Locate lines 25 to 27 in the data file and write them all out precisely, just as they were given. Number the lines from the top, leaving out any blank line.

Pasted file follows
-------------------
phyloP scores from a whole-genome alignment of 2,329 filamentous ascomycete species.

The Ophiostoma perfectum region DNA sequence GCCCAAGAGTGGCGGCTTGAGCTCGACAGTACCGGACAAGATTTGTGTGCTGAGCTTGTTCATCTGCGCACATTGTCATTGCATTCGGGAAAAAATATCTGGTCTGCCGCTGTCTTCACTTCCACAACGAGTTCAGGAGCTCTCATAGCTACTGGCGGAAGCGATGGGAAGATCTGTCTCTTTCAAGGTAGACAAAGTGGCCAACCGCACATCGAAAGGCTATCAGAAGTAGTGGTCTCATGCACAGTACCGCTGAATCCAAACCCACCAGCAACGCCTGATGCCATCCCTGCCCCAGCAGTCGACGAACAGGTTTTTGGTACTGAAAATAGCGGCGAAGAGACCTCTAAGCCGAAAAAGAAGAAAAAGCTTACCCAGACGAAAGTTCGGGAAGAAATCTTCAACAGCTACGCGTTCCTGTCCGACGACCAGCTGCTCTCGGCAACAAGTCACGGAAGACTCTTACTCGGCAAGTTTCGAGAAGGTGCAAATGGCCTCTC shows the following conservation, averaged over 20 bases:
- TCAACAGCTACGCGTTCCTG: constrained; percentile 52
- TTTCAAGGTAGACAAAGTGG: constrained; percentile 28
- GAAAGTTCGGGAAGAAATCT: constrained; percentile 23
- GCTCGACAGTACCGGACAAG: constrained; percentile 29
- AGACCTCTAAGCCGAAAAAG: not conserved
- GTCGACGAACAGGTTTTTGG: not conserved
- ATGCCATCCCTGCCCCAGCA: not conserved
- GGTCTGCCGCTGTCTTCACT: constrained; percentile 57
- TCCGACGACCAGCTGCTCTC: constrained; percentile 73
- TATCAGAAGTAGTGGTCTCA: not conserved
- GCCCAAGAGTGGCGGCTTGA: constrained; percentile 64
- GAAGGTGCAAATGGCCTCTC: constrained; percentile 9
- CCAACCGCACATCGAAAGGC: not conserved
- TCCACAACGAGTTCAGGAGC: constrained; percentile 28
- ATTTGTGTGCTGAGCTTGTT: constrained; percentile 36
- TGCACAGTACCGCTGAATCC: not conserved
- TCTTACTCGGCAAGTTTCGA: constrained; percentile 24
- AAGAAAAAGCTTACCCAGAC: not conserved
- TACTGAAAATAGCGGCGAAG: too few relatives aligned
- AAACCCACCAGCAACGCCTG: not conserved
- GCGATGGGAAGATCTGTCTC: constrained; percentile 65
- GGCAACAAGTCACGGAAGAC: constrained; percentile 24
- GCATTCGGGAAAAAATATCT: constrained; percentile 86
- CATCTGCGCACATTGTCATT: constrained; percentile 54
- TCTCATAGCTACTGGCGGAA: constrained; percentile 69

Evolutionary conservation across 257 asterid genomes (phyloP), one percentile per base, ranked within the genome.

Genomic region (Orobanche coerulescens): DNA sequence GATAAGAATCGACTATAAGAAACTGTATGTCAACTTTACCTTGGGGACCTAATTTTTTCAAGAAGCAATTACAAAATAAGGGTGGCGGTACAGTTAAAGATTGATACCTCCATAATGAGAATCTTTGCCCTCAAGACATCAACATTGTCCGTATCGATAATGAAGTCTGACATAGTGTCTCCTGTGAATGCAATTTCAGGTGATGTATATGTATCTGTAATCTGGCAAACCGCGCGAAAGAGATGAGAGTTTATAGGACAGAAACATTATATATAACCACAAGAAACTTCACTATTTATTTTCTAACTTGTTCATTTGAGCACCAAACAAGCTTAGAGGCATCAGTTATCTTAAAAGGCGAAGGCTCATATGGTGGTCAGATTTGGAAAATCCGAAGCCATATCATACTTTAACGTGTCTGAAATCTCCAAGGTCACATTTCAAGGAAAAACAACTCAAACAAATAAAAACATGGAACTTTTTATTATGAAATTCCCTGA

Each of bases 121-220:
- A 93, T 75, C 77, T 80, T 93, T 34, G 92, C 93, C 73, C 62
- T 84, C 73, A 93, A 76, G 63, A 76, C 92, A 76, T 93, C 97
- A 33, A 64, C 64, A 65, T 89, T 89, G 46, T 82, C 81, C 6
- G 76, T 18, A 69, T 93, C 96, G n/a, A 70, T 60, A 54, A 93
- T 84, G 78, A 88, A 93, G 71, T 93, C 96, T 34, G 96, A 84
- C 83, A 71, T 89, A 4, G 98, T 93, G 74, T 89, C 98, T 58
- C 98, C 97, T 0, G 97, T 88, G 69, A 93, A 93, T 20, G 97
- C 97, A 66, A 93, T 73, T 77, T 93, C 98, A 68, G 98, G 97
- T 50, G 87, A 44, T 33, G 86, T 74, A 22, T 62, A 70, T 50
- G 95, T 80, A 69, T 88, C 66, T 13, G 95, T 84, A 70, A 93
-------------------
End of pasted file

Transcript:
- GCATTCGGGAAAAAATATCT: constrained; percentile 86
- CATCTGCGCACATTGTCATT: constrained; percentile 54
- TCTCATAGCTACTGGCGGAA: constrained; percentile 69